You’ve probably heard of the slow food movement. Well, there are some in healthcare who are calling for “slow medicine.” I’ve seen the term over the years, but never really paid much attention, until I saw an old blog post by Kent Bottles, MD on the Healthcare Blog. Here’s how Kent introduces the topic of Slow Medicine in his post:
“Slow medicine is practiced by a small, but growing subculture whose pioneer and spokesperson is Dr. Dennis McCullough, author of the book My Mother, Your Mother: Embracing Slow Medicine, The Compassionate Approach to Caring for Your Aging Loved Ones. Slow medicine is a philosophy and set of practices that believes in a conservative medical approach to both acute and chronic care.”
Kent’s post was enough to send me to Amazon.com to order Dr. McCullough’s text. Lately I’ve been drawn to books written by physicians. (For some reason, I wanted a hard copy and opted not to go with the Kindle version.) I was surprised to see that it was published in 2008; so I am late to the game! I guess learning comes to us when we’re ready for it. The book arrived a few days ago and I’ve been carrying it around in my briefcase, hoping I would find the time to read it. Well, yesterday I was fortunate enough to have three hours sitting in airports and two hours on airplanes – just enough time to move quickly through the volume.
It is a well constructed book. The content is terrific – although the subject matter is difficult to face. If you’re like me and have parents in their 80s, then you and your family are likely dealing with exactly the challenges that Dr. McCullough addresses. Overall, Dr. McCullough has created an exceptional “how to” resource for families dealing with the care of elderly parents/grandparents. For me, what makes the book a success is the way Dr. McCullough infuses the text with emotion and interest by peppering in bits and pieces of the story of his mother’s decline in health over her final years. He also includes other patient and family stories to illustrate key points. His book points out the differences between today’s “medicalized care” and what I’ll call personalized care that involves “personal health support and hands-on caring.” Our medical system is designed to prolong life, to quickly respond to crises, and to provide heroic interventions. It is a system that stresses efficiency and high productivity, leading to an environment that is not conducive to slowing down to provide a highly personal level of care. Of course slow medicine also involves thoughtfully coordinated care, something most medicalized care has failed to achieve.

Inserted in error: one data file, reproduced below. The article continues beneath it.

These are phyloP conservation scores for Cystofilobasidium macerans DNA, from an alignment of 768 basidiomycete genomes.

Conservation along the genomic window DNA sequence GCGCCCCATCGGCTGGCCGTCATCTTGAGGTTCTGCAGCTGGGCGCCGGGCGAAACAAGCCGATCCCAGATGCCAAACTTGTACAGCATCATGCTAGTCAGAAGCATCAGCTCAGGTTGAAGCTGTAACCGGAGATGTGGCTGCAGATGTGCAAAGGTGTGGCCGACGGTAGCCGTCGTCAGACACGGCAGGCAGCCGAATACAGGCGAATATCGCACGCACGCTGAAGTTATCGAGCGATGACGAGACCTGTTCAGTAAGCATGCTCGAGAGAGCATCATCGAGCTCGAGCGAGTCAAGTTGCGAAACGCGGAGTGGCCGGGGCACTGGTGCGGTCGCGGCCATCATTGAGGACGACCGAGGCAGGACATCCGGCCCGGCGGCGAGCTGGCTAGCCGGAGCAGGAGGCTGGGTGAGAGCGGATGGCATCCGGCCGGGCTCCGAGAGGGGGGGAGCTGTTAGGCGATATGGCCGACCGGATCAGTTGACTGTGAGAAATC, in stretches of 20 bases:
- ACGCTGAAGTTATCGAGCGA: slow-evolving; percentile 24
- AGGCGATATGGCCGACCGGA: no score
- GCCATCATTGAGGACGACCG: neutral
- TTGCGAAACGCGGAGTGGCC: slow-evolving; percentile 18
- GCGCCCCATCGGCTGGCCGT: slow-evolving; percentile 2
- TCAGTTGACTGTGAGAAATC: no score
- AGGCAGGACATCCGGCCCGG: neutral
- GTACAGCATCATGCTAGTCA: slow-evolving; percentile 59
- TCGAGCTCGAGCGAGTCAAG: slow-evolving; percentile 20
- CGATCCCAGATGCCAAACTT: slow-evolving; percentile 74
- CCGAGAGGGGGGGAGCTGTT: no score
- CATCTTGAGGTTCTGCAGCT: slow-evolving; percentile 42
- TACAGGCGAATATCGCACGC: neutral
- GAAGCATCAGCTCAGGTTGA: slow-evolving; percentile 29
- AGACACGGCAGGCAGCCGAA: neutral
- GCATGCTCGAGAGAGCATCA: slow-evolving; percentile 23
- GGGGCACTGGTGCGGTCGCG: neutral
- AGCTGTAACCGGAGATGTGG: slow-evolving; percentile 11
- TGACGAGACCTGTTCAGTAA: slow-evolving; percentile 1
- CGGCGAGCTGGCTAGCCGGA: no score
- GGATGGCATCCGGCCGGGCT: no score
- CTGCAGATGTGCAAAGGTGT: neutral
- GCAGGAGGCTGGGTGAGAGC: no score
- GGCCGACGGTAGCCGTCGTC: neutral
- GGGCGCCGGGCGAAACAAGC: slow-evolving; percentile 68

Dr. McCullough helps the reader understand and navigate through this difficult time of life when our elderly parents are seeing their power position in life decline while their adult children (that’s us) are at the power stage of our lives. It is in this context that we find ourselves when we try to engage our parents in conversations about their plans for the final years of their life. Is it any wonder that these talks often degrade? I have lived this. I am living this. My parents (primarily my father) refuse to consider assisted living and continue to live on their own despite their gradually declining health and diminished ability to navigate on their own. I believe that Dr. McCullough’s insights will help me and my four sisters as we help care for and coordinate care for our parents in the years to come.
“In medical systems operating according to complex institutional protocols and burdened by paper-clogging shuffles among various specialists focused on particular diseases and separate parts of the body, there is no one to reliably assume the role of knowledgeable patient advocate, no one to integrate and interpret in-hospital information and services, no one to to coordinate services for out-of-hospital care.” (p.11)
Here’s how Dr. McCullough explains the concept of Slow Medicine:
“Slow Medicine is a special commitment undertaken by families and health professionals working together to achieve the very fullest understanding of aging loved ones and their complex, ever-evolving needs. This, in turn, leads to wiser decision-making regarding formal medical interventions.” (p.xxi)
“Slow Medicine embraces the unsung work of daily attention that is the greatest need and firmest foundation for longevity and quality of life at the farthest reach of age.” (p.xxi)
I definitely recommend My Mother, Your Mother. If you’d like to check it out on Amazon, use this link. To visit Dr. McCullough’s website, go to http://www.mymotheryourmother.com/. Here are a couple of links to articles about Slow Medicine:
Dennis McCullough, M.D, is a graduate of Harvard College and Harvard Medical School, and serves as a faculty member in the Department of Community and Family Medicine at Dartmouth Medical School. He is a member of the American Geriatrics Society, the American Academy of Family Physicians, the Society of Teachers of Family Medicine, and the American Medical Directors Association.